Remember to replace PathToItem with the complete path of the folder as well as the date and time that you wish to configure.

ps all in one
PowerShell command to change all 3 attributes within a folder

As you can see in the image below, all contents within the folder named “Newfolder” have updated their attributes as commanded through PowerShell.

ps all in one results
All 3 attributes changed within a folder

There are other similar commands you can use in Windows PowerShell to change the attributes of any file or folder. Nonetheless, all have a similar effect to that which we have discussed in this post.

Change Date Modified, Date Created, and Date Accessed using Attribute Changer

Attribute Changer is a small GUI-based utility that you can install on your system to manipulate the attributes of any file or folder using the context menu. Follow the steps below to install the tool and then learn how to use it in a few easy steps.

Open the Attribute Changer page and then click on Get Attribute Changer. The setup will then start to download. Once completed, click on it to begin the installation. The installation wizard will then open. Agree to the terms and conditions and follow through with the wizard in a few quick steps. The installation part only takes a few minutes.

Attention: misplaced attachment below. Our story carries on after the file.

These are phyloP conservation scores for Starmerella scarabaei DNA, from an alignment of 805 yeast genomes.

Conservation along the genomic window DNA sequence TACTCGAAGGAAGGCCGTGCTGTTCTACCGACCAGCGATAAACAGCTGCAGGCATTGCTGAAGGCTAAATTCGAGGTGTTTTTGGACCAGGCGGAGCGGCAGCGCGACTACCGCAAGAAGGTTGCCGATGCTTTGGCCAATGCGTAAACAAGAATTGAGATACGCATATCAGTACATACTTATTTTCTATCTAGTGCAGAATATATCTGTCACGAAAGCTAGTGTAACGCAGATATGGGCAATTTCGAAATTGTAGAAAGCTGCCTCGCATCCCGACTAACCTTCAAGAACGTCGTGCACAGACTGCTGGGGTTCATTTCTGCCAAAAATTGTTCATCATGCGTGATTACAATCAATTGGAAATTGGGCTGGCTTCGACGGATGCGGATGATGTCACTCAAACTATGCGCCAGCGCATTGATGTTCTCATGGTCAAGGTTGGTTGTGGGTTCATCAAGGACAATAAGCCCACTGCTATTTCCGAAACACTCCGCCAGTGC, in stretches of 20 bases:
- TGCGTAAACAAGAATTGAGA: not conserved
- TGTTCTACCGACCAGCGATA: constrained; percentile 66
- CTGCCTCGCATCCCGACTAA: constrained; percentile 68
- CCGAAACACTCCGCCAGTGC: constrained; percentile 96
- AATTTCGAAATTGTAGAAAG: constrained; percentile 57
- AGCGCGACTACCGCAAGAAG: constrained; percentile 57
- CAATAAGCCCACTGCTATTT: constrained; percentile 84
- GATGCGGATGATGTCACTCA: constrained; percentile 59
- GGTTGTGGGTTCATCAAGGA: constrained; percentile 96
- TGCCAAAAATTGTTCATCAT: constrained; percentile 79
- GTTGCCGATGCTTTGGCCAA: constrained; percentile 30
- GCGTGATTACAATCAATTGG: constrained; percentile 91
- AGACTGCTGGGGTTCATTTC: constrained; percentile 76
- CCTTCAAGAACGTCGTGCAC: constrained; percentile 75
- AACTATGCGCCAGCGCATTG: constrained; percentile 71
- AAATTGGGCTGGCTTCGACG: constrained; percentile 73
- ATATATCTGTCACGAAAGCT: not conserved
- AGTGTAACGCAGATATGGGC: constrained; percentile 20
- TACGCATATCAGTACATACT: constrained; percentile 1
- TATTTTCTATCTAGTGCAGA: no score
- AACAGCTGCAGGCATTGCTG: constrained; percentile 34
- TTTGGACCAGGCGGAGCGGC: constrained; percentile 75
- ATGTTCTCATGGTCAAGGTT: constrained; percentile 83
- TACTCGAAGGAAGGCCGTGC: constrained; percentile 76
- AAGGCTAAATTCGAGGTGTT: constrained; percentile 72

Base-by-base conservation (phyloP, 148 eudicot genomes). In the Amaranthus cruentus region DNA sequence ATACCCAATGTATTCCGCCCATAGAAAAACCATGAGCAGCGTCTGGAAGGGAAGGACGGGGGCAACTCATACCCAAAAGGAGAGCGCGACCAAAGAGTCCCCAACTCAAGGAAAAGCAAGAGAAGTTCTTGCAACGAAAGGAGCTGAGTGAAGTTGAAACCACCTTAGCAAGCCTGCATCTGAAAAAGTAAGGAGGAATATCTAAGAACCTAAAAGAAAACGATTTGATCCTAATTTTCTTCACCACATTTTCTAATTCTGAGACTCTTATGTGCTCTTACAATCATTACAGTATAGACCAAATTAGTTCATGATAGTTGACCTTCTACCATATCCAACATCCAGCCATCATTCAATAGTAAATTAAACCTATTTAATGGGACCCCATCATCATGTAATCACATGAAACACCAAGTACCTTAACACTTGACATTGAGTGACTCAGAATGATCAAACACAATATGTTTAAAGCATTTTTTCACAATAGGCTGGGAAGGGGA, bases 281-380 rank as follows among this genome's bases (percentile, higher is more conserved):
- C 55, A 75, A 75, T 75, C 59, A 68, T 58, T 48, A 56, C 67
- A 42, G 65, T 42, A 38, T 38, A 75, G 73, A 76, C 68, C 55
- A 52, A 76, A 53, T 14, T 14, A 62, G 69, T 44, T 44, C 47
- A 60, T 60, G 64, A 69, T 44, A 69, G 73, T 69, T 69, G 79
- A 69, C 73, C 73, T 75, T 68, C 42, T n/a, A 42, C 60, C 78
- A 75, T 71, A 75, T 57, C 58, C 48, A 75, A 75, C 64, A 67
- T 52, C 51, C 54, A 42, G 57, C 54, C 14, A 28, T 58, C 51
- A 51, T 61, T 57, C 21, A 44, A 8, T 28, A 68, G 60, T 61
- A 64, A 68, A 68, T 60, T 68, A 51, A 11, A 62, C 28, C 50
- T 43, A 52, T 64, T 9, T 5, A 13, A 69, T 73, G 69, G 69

Once installed, the app will not open by itself, since it is programmed to be launched through the context menu when you right-click a file or a folder.

context menu
Attribute Changer in the context menu

To change a file or folder’s Date Modified, Date Created, or Date Accessed, simply right-click on it and then click Change Attributes on the context menu.

Note: You may need to click Show more options in the context menu if you are using Windows 11.

Clicking Change Attributes will open the Attribute Changer in a new window showing the details of the item that you have selected. In the File Properties tab, check the box next to “Modify date and time stamps.” The greyed-out portion below will now be active and can be modified. You can now adjust the Date Modified, Date Created and Date Accessed according to your own preferences using these options.

attribute changer